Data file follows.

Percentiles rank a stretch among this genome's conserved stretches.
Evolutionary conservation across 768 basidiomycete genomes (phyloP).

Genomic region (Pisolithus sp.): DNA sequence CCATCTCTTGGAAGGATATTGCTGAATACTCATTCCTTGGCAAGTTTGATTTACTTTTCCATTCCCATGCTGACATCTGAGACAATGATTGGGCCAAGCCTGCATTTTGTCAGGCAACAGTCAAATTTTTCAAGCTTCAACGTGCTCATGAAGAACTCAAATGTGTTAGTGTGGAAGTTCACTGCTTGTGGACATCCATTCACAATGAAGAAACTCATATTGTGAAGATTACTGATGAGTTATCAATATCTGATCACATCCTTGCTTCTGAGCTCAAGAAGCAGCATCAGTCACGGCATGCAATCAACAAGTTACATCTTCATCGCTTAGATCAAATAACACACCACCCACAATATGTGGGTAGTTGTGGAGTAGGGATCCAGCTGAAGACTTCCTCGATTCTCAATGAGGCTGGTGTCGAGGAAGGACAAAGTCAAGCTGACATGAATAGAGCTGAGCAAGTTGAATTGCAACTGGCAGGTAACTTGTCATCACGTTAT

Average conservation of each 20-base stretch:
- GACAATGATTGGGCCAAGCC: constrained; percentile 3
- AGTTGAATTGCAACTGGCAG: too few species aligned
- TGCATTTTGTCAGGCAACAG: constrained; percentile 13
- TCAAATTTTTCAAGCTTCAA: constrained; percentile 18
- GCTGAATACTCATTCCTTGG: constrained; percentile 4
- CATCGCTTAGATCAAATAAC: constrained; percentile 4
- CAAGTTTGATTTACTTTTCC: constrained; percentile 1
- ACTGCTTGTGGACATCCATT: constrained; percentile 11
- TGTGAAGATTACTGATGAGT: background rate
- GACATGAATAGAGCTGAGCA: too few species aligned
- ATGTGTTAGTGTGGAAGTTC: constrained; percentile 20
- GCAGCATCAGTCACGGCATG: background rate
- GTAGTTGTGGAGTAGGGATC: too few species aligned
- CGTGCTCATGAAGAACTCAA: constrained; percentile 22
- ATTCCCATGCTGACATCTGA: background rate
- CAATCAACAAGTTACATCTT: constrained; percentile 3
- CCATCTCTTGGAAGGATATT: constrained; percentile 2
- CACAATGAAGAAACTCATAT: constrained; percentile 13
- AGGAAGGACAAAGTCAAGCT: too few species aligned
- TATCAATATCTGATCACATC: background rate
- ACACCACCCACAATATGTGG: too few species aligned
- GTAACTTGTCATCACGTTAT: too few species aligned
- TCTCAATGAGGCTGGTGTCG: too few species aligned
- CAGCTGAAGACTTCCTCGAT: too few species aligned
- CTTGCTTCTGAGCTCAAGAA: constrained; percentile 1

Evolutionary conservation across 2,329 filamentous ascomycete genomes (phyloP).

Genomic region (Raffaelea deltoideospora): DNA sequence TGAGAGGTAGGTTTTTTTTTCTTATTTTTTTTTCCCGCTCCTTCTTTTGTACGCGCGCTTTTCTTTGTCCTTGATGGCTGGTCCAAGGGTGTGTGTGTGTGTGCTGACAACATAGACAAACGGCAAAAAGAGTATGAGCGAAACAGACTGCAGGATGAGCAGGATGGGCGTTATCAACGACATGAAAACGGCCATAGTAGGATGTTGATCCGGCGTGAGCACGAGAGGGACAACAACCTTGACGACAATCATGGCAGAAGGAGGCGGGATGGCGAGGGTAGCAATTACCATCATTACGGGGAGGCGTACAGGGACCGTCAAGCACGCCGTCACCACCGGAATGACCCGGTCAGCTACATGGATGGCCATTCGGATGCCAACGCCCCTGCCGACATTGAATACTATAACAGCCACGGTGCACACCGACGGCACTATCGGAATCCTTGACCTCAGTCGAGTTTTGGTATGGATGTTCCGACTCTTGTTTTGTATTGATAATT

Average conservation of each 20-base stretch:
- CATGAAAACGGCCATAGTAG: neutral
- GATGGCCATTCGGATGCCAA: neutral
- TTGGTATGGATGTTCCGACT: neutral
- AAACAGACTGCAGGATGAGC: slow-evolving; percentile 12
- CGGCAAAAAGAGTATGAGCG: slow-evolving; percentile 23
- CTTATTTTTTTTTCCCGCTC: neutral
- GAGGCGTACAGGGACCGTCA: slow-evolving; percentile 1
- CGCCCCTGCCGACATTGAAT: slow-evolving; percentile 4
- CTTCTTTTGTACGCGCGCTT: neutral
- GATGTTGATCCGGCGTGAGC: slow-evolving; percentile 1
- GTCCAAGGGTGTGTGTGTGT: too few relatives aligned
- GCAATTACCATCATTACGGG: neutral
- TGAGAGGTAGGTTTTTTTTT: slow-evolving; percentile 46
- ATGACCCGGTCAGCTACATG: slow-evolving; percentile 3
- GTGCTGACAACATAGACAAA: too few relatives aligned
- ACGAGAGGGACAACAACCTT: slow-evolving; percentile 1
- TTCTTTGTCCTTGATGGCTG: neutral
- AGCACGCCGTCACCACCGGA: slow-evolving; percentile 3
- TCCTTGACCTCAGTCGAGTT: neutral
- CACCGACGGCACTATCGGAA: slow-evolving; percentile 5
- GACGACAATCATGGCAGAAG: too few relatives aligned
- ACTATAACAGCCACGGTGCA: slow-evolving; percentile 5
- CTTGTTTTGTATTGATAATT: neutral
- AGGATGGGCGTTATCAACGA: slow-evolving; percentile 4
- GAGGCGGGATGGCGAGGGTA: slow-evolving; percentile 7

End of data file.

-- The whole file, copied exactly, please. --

Percentiles rank a stretch among this genome's conserved stretches.
Evolutionary conservation across 768 basidiomycete genomes (phyloP).

Genomic region (Pisolithus sp.): DNA sequence CCATCTCTTGGAAGGATATTGCTGAATACTCATTCCTTGGCAAGTTTGATTTACTTTTCCATTCCCATGCTGACATCTGAGACAATGATTGGGCCAAGCCTGCATTTTGTCAGGCAACAGTCAAATTTTTCAAGCTTCAACGTGCTCATGAAGAACTCAAATGTGTTAGTGTGGAAGTTCACTGCTTGTGGACATCCATTCACAATGAAGAAACTCATATTGTGAAGATTACTGATGAGTTATCAATATCTGATCACATCCTTGCTTCTGAGCTCAAGAAGCAGCATCAGTCACGGCATGCAATCAACAAGTTACATCTTCATCGCTTAGATCAAATAACACACCACCCACAATATGTGGGTAGTTGTGGAGTAGGGATCCAGCTGAAGACTTCCTCGATTCTCAATGAGGCTGGTGTCGAGGAAGGACAAAGTCAAGCTGACATGAATAGAGCTGAGCAAGTTGAATTGCAACTGGCAGGTAACTTGTCATCACGTTAT

Average conservation of each 20-base stretch:
- GACAATGATTGGGCCAAGCC: constrained; percentile 3
- AGTTGAATTGCAACTGGCAG: too few species aligned
- TGCATTTTGTCAGGCAACAG: constrained; percentile 13
- TCAAATTTTTCAAGCTTCAA: constrained; percentile 18
- GCTGAATACTCATTCCTTGG: constrained; percentile 4
- CATCGCTTAGATCAAATAAC: constrained; percentile 4
- CAAGTTTGATTTACTTTTCC: constrained; percentile 1
- ACTGCTTGTGGACATCCATT: constrained; percentile 11
- TGTGAAGATTACTGATGAGT: background rate
- GACATGAATAGAGCTGAGCA: too few species aligned
- ATGTGTTAGTGTGGAAGTTC: constrained; percentile 20
- GCAGCATCAGTCACGGCATG: background rate
- GTAGTTGTGGAGTAGGGATC: too few species aligned
- CGTGCTCATGAAGAACTCAA: constrained; percentile 22
- ATTCCCATGCTGACATCTGA: background rate
- CAATCAACAAGTTACATCTT: constrained; percentile 3
- CCATCTCTTGGAAGGATATT: constrained; percentile 2
- CACAATGAAGAAACTCATAT: constrained; percentile 13
- AGGAAGGACAAAGTCAAGCT: too few species aligned
- TATCAATATCTGATCACATC: background rate
- ACACCACCCACAATATGTGG: too few species aligned
- GTAACTTGTCATCACGTTAT: too few species aligned
- TCTCAATGAGGCTGGTGTCG: too few species aligned
- CAGCTGAAGACTTCCTCGAT: too few species aligned
- CTTGCTTCTGAGCTCAAGAA: constrained; percentile 1

Evolutionary conservation across 2,329 filamentous ascomycete genomes (phyloP).

Genomic region (Raffaelea deltoideospora): DNA sequence TGAGAGGTAGGTTTTTTTTTCTTATTTTTTTTTCCCGCTCCTTCTTTTGTACGCGCGCTTTTCTTTGTCCTTGATGGCTGGTCCAAGGGTGTGTGTGTGTGTGCTGACAACATAGACAAACGGCAAAAAGAGTATGAGCGAAACAGACTGCAGGATGAGCAGGATGGGCGTTATCAACGACATGAAAACGGCCATAGTAGGATGTTGATCCGGCGTGAGCACGAGAGGGACAACAACCTTGACGACAATCATGGCAGAAGGAGGCGGGATGGCGAGGGTAGCAATTACCATCATTACGGGGAGGCGTACAGGGACCGTCAAGCACGCCGTCACCACCGGAATGACCCGGTCAGCTACATGGATGGCCATTCGGATGCCAACGCCCCTGCCGACATTGAATACTATAACAGCCACGGTGCACACCGACGGCACTATCGGAATCCTTGACCTCAGTCGAGTTTTGGTATGGATGTTCCGACTCTTGTTTTGTATTGATAATT

Average conservation of each 20-base stretch:
- CATGAAAACGGCCATAGTAG: neutral
- GATGGCCATTCGGATGCCAA: neutral
- TTGGTATGGATGTTCCGACT: neutral
- AAACAGACTGCAGGATGAGC: slow-evolving; percentile 12
- CGGCAAAAAGAGTATGAGCG: slow-evolving; percentile 23
- CTTATTTTTTTTTCCCGCTC: neutral
- GAGGCGTACAGGGACCGTCA: slow-evolving; percentile 1
- CGCCCCTGCCGACATTGAAT: slow-evolving; percentile 4
- CTTCTTTTGTACGCGCGCTT: neutral
- GATGTTGATCCGGCGTGAGC: slow-evolving; percentile 1
- GTCCAAGGGTGTGTGTGTGT: too few relatives aligned
- GCAATTACCATCATTACGGG: neutral
- TGAGAGGTAGGTTTTTTTTT: slow-evolving; percentile 46
- ATGACCCGGTCAGCTACATG: slow-evolving; percentile 3
- GTGCTGACAACATAGACAAA: too few relatives aligned
- ACGAGAGGGACAACAACCTT: slow-evolving; percentile 1
- TTCTTTGTCCTTGATGGCTG: neutral
- AGCACGCCGTCACCACCGGA: slow-evolving; percentile 3
- TCCTTGACCTCAGTCGAGTT: neutral
- CACCGACGGCACTATCGGAA: slow-evolving; percentile 5
- GACGACAATCATGGCAGAAG: too few relatives aligned
- ACTATAACAGCCACGGTGCA: slow-evolving; percentile 5
- CTTGTTTTGTATTGATAATT: neutral
- AGGATGGGCGTTATCAACGA: slow-evolving; percentile 4
- GAGGCGGGATGGCGAGGGTA: slow-evolving; percentile 7